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Integrating with trig. substitution

  • Thread starter raptik
  • Start date
  • #1
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Homework Statement


Integral of dx/[(x2 - 2x + 2)2]


Homework Equations


Trig substitution rules:
for expression sqrt(a2 - x2)
make x = asin(t) with -(pi/2) < t < (pi/2)

for sqrt(x2 - a2)
make x = asec(t) with 0< t < (pi/2)

and
for sqrt(a2 + x2)
make x = atan(t) with -(pi/2) < t < (pi/2)


The Attempt at a Solution



multiply out to get

integral dx/(x4 - 4x3 + 8x2 - 8x + 4)

...I'm really at a loss for what to do next. Any help?
 

Answers and Replies

  • #2
Dick
Science Advisor
Homework Helper
26,258
618
Expanding it is a bad idea. Complete the square the denominator. Then pick a trig substitution.
 
  • #3
21
0
ok, so integral dx/[(x2 - 2x + 2))2] = integral dx/[((x-1)2 + 1)2]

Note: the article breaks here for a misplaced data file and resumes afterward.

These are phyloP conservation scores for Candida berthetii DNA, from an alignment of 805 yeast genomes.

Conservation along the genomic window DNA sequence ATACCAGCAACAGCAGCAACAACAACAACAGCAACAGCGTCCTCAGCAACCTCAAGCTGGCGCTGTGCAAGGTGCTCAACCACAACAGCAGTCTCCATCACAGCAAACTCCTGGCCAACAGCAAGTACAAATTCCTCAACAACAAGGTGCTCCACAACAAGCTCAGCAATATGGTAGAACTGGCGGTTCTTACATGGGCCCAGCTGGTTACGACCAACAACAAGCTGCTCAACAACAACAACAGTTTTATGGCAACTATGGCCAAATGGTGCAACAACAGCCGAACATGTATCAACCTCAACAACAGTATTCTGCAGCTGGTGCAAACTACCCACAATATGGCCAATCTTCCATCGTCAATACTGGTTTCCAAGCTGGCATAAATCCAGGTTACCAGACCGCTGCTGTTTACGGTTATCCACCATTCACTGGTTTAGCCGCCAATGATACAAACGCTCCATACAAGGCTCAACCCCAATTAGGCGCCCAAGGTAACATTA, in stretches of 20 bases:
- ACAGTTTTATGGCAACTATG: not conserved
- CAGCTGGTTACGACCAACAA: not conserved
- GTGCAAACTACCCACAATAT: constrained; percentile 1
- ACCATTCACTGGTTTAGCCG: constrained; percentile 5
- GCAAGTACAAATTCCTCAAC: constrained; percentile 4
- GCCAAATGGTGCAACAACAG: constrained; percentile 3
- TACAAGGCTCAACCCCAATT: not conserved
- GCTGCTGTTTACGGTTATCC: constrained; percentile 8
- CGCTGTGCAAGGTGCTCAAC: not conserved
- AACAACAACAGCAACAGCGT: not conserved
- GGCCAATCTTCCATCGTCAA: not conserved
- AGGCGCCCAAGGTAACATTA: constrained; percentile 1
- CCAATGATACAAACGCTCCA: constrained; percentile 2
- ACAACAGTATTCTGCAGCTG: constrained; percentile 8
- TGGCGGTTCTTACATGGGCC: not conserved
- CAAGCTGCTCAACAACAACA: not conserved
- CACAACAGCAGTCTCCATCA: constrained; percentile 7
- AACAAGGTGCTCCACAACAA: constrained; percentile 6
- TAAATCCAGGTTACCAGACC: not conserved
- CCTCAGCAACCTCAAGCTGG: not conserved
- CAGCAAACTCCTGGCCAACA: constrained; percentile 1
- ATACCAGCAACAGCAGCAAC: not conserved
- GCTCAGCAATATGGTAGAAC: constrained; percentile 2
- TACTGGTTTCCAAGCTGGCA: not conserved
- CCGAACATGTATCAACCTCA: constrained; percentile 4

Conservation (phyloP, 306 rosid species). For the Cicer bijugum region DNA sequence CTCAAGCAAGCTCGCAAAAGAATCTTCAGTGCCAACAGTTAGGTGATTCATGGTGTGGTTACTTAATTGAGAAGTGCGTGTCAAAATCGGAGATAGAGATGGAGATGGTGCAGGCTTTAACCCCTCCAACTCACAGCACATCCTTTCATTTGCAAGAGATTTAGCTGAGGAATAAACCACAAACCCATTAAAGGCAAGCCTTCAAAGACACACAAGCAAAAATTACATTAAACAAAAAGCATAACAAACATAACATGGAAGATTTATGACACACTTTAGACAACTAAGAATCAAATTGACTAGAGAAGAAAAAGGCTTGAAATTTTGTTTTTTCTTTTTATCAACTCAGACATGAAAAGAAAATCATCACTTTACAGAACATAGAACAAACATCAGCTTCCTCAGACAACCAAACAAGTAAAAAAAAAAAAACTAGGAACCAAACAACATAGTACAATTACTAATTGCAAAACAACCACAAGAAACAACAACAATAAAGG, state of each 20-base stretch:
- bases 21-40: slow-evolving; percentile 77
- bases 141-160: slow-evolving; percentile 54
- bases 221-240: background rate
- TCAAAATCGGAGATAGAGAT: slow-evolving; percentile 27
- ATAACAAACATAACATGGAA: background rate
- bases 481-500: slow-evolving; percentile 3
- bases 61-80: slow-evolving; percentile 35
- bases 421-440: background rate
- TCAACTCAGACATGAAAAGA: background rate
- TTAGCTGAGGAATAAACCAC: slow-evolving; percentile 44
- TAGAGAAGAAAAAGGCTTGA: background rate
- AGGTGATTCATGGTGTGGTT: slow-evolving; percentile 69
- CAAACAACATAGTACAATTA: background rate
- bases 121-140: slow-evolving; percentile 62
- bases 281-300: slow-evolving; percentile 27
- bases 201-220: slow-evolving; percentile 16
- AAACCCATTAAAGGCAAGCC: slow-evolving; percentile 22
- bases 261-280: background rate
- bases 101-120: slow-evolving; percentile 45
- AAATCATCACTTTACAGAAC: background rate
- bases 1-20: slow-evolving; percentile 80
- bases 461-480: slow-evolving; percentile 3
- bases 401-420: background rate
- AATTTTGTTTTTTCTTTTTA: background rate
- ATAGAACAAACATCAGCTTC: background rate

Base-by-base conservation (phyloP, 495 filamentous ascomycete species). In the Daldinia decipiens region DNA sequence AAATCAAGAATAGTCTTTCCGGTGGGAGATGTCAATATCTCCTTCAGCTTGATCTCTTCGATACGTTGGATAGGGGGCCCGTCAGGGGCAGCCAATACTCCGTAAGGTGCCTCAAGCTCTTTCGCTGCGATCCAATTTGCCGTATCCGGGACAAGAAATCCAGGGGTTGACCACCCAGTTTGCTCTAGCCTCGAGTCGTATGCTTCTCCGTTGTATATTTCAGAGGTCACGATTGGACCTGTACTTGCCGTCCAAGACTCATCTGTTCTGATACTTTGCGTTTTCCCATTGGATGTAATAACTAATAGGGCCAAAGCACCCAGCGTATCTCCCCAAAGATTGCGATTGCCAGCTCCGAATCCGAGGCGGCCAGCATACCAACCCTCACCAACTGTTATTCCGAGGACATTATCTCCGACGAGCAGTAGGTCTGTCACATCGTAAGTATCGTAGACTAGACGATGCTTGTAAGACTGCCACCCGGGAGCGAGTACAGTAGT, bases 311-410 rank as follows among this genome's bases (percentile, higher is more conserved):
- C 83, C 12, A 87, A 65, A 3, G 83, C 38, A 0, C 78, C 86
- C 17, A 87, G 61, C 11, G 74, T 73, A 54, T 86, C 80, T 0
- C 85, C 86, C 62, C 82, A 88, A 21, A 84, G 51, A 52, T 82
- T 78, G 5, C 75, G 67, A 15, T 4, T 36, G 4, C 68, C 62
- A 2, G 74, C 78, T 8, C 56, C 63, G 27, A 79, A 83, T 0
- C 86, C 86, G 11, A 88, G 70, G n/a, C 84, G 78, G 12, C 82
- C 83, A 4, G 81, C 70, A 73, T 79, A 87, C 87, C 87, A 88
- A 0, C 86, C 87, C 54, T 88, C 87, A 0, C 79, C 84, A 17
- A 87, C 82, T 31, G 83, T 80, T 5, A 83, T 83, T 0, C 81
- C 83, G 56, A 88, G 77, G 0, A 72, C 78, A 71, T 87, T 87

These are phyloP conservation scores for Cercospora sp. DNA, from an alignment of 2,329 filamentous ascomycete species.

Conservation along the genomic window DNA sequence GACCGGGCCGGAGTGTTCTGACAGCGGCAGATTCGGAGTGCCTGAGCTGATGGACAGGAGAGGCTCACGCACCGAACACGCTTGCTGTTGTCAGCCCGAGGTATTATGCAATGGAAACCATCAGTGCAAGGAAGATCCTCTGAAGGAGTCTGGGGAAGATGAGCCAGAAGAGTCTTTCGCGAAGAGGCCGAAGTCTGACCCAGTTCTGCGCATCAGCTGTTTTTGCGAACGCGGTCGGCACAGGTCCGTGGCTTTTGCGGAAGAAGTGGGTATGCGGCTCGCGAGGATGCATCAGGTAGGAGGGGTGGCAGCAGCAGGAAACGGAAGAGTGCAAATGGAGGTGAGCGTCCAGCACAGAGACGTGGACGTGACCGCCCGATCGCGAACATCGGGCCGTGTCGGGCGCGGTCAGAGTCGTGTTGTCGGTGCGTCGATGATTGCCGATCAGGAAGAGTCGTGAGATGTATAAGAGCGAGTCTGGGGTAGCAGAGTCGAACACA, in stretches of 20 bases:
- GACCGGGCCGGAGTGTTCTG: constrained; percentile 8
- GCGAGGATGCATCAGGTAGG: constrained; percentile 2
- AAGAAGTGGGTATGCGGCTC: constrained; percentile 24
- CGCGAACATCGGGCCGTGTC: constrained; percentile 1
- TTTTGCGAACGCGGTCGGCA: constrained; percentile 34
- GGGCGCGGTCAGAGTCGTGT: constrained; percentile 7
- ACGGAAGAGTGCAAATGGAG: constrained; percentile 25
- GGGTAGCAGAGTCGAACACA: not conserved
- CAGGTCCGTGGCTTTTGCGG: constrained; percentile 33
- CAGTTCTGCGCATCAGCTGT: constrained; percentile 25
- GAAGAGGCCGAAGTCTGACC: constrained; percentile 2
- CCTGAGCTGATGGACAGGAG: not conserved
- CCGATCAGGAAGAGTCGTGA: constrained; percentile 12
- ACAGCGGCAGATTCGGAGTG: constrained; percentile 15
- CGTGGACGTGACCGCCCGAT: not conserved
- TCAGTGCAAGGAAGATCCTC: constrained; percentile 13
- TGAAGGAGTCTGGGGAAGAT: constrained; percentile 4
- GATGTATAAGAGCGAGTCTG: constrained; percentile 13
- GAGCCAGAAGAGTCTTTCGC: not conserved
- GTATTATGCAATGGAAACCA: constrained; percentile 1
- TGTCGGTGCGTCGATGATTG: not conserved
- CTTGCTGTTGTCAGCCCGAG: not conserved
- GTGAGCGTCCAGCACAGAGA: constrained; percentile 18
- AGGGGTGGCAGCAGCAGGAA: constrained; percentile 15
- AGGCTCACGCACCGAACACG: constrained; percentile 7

t = x-1; dt = dx

integral dt/(t2 + 1)2

t = tan(u); dt = sec2(u)du

= integral sec2(u)du/(tan2(u) + 1)2

= integral sec2(u)du/(sec2(u))2 = integral du/sec2(u)

= integral cos2(u)du = 1/2 integral (1 + cos(2u))du

= (1/2)u + 1/4sin(2u) + c

...I hope I got all that right. But I still can't get it back in terms of x. I would use the triange knowing tan(u) = t/1 = opposite/adjacent, but the "2u" makes me a bit confused as to how to get back in terms of x.
 
  • #4
Dick
Science Advisor
Homework Helper
26,258
618
sin(2u)=2*sin(u)*cos(u), it's a trig identity, yes? Try using that.
 
  • #5
21
0
awsome! Figured it out. Thnx, Dick.
 

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